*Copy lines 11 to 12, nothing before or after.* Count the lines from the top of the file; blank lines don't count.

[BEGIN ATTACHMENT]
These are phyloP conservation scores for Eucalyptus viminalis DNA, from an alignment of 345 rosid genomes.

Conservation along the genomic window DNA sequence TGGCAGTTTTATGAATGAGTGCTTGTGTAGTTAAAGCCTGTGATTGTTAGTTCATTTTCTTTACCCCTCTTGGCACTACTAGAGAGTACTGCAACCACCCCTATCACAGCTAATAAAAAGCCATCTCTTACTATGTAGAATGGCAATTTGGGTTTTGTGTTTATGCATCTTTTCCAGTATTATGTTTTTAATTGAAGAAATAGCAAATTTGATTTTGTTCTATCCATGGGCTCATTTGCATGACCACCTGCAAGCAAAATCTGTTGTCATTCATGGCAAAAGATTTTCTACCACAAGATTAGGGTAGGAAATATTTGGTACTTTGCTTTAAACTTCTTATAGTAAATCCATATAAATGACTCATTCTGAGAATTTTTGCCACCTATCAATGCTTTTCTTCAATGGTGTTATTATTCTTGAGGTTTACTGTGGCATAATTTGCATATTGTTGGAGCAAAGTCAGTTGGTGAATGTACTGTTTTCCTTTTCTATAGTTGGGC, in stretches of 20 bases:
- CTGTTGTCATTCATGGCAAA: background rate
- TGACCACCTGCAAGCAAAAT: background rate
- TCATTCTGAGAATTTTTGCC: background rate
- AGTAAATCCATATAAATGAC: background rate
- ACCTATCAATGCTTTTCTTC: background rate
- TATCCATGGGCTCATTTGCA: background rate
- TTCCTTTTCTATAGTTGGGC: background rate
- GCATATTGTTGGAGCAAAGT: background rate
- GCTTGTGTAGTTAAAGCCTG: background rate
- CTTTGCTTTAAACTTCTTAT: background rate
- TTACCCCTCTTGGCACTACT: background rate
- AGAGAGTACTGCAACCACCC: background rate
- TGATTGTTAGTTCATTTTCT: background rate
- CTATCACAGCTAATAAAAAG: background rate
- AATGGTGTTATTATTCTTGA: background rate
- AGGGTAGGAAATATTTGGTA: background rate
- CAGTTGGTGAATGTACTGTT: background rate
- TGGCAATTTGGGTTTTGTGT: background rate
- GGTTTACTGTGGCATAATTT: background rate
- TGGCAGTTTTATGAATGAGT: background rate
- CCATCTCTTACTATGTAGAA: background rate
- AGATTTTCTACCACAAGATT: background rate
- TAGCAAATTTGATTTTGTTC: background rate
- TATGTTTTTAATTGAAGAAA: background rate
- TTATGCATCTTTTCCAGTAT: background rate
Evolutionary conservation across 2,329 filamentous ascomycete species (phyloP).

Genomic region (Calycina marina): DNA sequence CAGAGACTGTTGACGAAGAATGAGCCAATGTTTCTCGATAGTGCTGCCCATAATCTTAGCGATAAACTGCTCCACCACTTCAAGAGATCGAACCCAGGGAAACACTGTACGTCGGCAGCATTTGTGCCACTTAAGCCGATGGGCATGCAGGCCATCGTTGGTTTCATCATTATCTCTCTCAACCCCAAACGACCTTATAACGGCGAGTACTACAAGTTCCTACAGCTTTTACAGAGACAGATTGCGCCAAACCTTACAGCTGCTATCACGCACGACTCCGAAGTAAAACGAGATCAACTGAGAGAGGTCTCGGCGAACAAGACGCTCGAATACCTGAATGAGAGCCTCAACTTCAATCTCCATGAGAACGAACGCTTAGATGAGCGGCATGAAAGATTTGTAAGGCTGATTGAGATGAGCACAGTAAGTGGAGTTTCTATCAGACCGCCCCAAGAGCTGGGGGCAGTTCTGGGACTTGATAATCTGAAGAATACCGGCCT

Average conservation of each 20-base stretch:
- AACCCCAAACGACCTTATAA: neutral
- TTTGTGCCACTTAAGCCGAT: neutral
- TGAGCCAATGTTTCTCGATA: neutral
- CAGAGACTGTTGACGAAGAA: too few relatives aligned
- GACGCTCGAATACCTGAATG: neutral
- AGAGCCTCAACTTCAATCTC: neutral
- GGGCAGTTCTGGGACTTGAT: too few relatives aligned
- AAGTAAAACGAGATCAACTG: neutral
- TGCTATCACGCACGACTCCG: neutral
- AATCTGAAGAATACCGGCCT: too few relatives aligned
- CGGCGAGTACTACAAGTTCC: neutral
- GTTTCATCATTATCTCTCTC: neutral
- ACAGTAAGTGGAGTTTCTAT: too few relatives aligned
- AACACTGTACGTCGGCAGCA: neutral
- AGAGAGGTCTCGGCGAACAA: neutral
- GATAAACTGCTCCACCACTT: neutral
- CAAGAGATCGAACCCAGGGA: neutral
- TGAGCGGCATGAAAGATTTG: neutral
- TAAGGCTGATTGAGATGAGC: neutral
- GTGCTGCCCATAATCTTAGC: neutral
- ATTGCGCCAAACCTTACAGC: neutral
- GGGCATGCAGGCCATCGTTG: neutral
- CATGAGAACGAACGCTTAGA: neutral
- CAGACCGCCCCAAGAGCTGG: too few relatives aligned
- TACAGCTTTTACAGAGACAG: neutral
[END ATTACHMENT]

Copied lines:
- GCTTGTGTAGTTAAAGCCTG: background rate
- CTTTGCTTTAAACTTCTTAT: background rate